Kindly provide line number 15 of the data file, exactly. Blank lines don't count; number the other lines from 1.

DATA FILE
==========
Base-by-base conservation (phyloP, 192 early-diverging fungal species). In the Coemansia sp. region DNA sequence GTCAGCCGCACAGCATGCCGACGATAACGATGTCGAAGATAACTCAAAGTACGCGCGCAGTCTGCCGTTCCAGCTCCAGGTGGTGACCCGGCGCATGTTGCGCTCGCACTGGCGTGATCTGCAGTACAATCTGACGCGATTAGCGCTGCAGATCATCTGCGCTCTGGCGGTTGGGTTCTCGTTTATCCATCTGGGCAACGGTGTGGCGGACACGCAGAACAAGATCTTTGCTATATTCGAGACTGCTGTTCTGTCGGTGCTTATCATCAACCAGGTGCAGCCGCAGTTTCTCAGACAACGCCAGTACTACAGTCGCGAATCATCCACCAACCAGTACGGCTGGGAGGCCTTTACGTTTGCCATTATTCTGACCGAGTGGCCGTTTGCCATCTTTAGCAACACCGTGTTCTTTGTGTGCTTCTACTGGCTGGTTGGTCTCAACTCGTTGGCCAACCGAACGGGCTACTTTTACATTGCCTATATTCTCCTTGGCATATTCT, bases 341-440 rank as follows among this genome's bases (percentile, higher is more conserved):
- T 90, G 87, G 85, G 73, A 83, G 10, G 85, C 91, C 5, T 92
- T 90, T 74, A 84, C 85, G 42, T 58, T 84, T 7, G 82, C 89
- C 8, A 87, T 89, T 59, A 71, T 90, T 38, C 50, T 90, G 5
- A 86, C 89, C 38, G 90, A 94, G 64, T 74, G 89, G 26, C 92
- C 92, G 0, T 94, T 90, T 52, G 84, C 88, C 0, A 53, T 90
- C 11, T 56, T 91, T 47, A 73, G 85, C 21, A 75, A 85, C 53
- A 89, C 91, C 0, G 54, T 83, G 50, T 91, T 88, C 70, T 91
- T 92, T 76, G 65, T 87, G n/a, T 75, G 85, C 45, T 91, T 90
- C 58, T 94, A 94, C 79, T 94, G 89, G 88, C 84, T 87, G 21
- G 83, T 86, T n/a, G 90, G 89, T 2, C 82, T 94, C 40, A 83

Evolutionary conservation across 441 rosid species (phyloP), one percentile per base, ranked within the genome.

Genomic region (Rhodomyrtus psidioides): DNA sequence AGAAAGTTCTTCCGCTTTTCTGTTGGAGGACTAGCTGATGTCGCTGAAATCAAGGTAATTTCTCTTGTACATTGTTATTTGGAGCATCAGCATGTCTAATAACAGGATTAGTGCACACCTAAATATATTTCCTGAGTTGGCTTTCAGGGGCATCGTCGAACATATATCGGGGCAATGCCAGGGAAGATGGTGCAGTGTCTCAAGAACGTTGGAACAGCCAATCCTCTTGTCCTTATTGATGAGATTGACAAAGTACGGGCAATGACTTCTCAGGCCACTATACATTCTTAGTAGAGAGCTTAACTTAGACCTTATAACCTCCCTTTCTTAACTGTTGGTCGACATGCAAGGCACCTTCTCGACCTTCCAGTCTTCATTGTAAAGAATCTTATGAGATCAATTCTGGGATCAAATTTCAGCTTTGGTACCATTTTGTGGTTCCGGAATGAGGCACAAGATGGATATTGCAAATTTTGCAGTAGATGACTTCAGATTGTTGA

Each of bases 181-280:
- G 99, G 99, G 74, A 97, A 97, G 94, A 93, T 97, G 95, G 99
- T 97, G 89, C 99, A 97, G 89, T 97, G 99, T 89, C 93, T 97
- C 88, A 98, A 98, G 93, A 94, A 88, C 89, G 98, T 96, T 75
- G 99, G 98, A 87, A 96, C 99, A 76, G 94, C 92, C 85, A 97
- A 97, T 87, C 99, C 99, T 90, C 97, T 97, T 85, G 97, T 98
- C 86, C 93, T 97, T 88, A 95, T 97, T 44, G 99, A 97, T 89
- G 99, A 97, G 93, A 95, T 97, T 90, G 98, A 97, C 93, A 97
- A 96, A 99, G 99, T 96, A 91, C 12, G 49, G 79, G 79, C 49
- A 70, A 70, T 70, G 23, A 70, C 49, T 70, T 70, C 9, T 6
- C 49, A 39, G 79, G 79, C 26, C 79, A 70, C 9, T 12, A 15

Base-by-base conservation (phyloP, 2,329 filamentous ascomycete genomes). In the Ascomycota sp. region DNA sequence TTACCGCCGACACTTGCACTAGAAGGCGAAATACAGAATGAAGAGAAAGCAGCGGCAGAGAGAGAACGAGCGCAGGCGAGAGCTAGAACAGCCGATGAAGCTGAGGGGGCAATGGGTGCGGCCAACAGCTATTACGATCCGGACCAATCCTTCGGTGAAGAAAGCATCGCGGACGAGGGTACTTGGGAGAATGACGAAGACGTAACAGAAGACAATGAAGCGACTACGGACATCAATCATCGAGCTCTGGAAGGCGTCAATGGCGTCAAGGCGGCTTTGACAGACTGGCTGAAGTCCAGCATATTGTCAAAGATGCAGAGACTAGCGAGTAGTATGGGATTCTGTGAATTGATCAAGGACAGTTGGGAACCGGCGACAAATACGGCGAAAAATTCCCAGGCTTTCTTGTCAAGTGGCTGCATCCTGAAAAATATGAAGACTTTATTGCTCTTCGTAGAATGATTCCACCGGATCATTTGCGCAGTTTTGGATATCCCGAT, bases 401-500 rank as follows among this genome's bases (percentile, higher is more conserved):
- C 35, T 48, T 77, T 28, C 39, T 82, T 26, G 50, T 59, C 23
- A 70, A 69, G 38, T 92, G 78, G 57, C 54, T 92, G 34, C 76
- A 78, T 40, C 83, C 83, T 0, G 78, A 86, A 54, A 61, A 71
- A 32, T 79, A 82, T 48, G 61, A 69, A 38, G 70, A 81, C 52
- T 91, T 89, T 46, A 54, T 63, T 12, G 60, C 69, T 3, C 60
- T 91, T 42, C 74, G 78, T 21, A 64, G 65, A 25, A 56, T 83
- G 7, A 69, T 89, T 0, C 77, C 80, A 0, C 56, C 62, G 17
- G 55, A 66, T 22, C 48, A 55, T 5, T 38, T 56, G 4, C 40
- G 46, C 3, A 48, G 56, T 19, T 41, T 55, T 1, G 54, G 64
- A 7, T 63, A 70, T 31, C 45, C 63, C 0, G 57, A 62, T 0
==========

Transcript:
- G 99, G 99, G 74, A 97, A 97, G 94, A 93, T 97, G 95, G 99